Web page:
High Flow Stainless Steel Metal Substrate Catalytic Converter
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- Model NO.: GXLJ
- Body Material: Steel
- Certification: ISO9001, TS16949
- The Noise of Engine: The Combustion Noise
- Component: Catalytic Converter
- Substrate: Ceramic and Metal
- Catalytic Promoter: CEO2, Zro2, La2o3 and So on
- Cpsi: 100-600
- Transport Package: Carton and Pallet
- Origin: Beihai, Guangxi, China
- Type: Catalytic Converter
- Discharge Standard: Euro V
- Noise Source: Mechanical Noise and Combustion
- Automobile Chassis Noise: Transmission Noise
- Main Market: Southeast Asia
- Catalytic Supporter: Rare-Earth Oxygen-Storage Material
- Shell Material: 409 or 304 Stainless Steel
- Trademark: GXLJ
- Specification: customized
- HS Code: 69039000
The catalytic converter is a flow through, emissions control device. It reduces harmful emissions of hydrocarbons, carbon monoxide and nitrogen oxides from the car into the atmosphere. It does this by converting the gases into water vapour and less harmful gases.
All modern car exhausts include a catalytic converter. This has been the law since 1993 for petrol cars and 2001 for diesel cars. Catalytic converters were made compulsory because they are incredibly efficient in reducing harmful emissions. The difference in emission readings for cars with converters and those without are huge and therefore economical environmental responsibility has drastically improved as a result of these laws.
How does catalytic converter work
In a catalytic converter, the catalyst (in the form of platinum and palladium) is coated onto a ceramic honeycomb or ceramic beads that are housed in a muffler-like package attached to the exhaust pipe. The catalyst helps to convert carbon monoxide into carbon dioxide(CO to CO2 ). It converts the hydrocarbons into carbon dioxide(CO2 ) and water. It also converts the nitrogen oxides back into nitrogen and oxygen.
Catalytic Converter Working Principle:
1. Oxidation of carbon monoxide (CO) to carbon dioxide
2CO+ O2 → 2CO2
2. Oxidation of un-burnt hydrocarbons (HC) to carbon dioxide and water
2CxHy + (2x+y/2)O2 → 2xCO2 + yH2O
3. Reduction of nitrogen oxides (NOx) to nitrogen and oxygen
2NOx → xO2 + N2
Components of a Catalytic Converter
Exhaust gases enter the catalytic converter straight from the engine.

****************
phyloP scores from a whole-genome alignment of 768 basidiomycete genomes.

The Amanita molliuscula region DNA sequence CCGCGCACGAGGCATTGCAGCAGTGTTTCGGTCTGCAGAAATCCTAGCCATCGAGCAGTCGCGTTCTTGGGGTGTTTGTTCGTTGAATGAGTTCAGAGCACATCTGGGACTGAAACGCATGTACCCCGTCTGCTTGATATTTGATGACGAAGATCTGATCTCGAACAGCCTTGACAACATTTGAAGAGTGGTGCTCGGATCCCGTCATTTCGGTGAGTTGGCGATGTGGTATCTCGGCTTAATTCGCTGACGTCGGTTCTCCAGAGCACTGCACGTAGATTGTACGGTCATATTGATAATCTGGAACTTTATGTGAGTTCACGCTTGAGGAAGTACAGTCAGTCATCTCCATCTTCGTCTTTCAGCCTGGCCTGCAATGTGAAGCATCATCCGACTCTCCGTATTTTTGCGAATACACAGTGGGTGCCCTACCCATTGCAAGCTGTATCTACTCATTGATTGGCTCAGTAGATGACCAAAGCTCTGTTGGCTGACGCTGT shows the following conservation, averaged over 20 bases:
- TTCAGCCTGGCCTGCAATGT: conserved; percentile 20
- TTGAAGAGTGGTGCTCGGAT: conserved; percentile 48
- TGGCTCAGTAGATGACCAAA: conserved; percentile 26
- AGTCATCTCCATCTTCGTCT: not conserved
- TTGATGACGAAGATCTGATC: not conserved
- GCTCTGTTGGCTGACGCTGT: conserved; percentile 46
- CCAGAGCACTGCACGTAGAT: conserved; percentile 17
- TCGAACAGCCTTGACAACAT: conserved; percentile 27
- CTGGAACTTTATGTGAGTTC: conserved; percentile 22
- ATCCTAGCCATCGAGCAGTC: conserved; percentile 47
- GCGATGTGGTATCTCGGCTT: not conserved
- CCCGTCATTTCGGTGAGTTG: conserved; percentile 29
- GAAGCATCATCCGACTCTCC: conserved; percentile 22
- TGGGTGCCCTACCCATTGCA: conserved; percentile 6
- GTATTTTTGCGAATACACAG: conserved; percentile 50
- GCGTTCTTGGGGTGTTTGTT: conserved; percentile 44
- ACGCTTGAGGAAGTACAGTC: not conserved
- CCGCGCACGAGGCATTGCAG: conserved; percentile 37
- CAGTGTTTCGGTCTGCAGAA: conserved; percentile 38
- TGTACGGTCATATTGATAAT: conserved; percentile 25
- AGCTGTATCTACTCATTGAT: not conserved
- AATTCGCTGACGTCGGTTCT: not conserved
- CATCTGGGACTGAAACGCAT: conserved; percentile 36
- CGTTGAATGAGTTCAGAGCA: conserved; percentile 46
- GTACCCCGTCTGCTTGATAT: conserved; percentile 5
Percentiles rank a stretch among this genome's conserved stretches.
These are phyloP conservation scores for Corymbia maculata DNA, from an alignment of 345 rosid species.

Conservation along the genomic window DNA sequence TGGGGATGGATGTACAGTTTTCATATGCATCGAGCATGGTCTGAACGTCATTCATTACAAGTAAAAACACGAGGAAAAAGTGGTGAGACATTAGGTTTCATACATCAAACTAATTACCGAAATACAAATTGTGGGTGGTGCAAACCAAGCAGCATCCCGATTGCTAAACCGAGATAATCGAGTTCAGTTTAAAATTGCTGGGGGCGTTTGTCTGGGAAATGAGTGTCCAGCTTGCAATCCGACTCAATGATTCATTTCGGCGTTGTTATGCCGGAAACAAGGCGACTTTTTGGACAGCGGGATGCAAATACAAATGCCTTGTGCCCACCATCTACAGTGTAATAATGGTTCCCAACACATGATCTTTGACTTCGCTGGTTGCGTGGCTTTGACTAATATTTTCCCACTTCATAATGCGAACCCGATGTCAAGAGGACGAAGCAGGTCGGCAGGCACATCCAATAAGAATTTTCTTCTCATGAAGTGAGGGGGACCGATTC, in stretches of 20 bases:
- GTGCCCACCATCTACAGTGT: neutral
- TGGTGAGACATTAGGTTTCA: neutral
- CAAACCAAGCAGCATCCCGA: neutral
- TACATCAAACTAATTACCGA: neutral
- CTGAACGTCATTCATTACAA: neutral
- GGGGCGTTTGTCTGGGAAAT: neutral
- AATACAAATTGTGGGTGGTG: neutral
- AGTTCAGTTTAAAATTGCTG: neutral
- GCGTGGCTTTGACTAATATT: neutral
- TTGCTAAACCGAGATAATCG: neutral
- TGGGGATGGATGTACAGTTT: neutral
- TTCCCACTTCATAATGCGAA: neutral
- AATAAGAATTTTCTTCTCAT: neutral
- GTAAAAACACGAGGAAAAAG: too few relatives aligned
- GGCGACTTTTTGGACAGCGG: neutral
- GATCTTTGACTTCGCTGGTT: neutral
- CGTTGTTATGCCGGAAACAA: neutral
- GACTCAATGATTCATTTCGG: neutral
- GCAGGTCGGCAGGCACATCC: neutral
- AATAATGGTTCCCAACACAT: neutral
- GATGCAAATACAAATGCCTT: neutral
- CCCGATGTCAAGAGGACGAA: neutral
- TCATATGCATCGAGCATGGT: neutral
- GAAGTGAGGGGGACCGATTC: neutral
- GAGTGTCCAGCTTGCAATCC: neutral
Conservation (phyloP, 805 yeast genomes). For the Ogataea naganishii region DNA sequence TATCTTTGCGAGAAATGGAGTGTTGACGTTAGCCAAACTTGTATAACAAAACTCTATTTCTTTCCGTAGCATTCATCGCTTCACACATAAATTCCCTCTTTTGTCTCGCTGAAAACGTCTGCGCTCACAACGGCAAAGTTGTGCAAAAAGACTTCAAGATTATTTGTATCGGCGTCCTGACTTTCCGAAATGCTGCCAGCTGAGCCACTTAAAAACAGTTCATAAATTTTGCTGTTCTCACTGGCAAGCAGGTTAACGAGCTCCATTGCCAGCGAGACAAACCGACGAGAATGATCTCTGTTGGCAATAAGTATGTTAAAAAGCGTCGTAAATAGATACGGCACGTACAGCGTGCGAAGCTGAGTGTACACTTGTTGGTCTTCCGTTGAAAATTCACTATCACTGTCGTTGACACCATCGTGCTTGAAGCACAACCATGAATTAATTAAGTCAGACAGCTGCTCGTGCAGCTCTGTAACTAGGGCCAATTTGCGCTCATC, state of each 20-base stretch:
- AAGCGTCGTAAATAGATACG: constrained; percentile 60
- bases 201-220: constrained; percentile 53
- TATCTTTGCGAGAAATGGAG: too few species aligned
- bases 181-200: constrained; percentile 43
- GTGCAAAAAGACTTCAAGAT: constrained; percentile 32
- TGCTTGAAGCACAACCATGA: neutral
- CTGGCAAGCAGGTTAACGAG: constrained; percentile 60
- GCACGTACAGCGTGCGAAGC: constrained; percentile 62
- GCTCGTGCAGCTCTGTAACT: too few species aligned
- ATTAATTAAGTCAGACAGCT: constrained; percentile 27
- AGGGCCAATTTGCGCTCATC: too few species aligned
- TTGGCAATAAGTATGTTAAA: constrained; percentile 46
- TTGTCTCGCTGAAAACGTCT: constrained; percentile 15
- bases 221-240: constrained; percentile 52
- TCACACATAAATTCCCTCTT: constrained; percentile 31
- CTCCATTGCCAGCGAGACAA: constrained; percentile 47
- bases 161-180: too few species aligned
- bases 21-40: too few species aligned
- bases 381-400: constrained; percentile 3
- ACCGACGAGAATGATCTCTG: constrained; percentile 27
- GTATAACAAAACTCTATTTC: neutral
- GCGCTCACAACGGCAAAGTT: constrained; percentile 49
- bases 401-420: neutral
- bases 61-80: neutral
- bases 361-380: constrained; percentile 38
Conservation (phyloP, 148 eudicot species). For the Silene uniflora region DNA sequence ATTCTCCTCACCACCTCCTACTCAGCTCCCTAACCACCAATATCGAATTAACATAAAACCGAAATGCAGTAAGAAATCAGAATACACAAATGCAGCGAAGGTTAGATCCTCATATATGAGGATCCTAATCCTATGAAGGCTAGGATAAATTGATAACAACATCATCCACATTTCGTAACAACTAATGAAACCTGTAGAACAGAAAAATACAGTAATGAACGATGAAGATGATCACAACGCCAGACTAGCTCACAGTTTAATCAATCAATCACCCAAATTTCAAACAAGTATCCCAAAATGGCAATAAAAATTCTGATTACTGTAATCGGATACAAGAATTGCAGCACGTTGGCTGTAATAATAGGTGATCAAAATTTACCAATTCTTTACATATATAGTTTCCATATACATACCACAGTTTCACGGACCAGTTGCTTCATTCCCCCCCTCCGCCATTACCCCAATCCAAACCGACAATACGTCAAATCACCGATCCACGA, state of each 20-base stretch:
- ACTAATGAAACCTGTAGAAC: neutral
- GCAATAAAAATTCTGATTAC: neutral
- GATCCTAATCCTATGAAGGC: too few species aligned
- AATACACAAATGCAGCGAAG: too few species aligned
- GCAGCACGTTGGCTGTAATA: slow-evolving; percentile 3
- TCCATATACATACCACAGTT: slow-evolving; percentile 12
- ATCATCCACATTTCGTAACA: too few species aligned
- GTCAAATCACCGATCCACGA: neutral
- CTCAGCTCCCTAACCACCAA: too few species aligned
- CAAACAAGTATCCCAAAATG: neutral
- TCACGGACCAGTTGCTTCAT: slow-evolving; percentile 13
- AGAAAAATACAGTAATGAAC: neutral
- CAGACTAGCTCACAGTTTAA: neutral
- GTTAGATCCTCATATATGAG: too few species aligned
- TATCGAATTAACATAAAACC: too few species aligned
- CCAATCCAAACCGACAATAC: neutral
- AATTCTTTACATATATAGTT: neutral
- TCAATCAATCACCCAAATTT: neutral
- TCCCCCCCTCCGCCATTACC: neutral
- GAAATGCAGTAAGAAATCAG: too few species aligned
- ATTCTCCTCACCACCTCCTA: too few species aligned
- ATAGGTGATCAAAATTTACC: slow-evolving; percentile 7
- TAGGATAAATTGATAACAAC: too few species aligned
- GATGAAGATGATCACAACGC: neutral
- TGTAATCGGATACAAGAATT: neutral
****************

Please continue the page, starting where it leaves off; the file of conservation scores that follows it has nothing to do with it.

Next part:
The gases pass through the monolith which is a honeycomb design coated in precious metals. These materials enable the conversion of the gases that pass through it.
Interim matting holds the monolith in place. The matting expands when exposed to heat which means the monolith is kept secure when it is working. The chemical reactions within the monolith take place at around 300ºC.
Less harmful gases leave the catalytic converter through the exhaust tail pipe.
Catalytic converters are designed to offer a long and thorough service to vehicle owners. However, they still need to be checked periodically for internal and external damage and to ensure they are working efficiently. Below are examples of faults and damage that are common in catalytic converters:
Unburned fuel or contaminants from the engine can cause the temperature win a catalytic converter to rise out of control.
&Using the wrong oil in your vehicle may also damage the catalytic converter. Heavier viscosity oil produces more vapours than lighter oil. Partially-burned contaminants that enter and pass into the catalytic converter greatly raise the converter temperature too.
&A bad oxygen sensor, a dirty mass air flow sensor or an engine misfire will allow unburned fuel to pass into the exhaust which can cause temperature problems and damage.
&Excessive heat will melt the honeycomb support causing the system to fail. A broken honeycomb may cause a rattle and will eventually block the exhaust flow. This results in the exhaust being restricted resulting in a loss of power, increased fuel consumption, engine overheating and usually a check engine light.
&Too many short trips at low speeds can also damage catalytic converters. The catalytic converter requires use from continuous high speed driving to reach operating temperature. This is how the system cleans and regenerates. Infrequent driving or not driving far enough may mean the converter will fail. Vehicles that get only intermittent use commonly have this problem.